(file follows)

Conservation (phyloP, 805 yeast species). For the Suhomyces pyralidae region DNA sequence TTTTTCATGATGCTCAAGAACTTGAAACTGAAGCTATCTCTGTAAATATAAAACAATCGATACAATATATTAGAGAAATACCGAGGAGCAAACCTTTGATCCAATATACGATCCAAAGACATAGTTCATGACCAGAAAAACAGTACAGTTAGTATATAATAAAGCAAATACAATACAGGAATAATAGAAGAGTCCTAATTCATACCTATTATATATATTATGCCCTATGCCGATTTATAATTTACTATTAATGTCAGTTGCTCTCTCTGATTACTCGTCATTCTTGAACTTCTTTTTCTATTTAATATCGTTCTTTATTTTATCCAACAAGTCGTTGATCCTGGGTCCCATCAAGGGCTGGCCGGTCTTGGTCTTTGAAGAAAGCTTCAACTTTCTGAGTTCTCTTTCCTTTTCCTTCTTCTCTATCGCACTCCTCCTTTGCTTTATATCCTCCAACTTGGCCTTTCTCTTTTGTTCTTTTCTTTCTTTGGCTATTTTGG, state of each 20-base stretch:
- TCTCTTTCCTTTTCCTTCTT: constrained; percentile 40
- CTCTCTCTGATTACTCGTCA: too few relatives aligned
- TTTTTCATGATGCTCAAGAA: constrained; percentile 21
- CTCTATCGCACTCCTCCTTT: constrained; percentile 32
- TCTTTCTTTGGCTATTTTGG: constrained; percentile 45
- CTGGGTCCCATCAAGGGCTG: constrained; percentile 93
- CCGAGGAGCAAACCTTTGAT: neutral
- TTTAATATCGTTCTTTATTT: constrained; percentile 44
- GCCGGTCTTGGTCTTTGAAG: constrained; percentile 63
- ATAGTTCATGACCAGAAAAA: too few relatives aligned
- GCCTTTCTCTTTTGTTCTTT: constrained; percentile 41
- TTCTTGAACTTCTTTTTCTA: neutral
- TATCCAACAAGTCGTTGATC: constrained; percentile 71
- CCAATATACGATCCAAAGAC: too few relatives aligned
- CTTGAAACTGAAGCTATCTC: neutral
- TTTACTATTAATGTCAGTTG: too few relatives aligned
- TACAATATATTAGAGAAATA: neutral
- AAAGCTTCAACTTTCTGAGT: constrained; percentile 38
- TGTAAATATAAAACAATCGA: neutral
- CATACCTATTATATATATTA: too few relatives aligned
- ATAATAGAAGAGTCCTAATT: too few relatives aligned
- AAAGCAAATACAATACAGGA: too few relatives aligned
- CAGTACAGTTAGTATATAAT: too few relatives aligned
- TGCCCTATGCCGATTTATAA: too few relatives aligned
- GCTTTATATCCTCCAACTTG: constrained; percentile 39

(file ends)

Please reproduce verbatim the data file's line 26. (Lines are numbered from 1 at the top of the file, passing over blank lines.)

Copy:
- GCTTTATATCCTCCAACTTG: constrained; percentile 39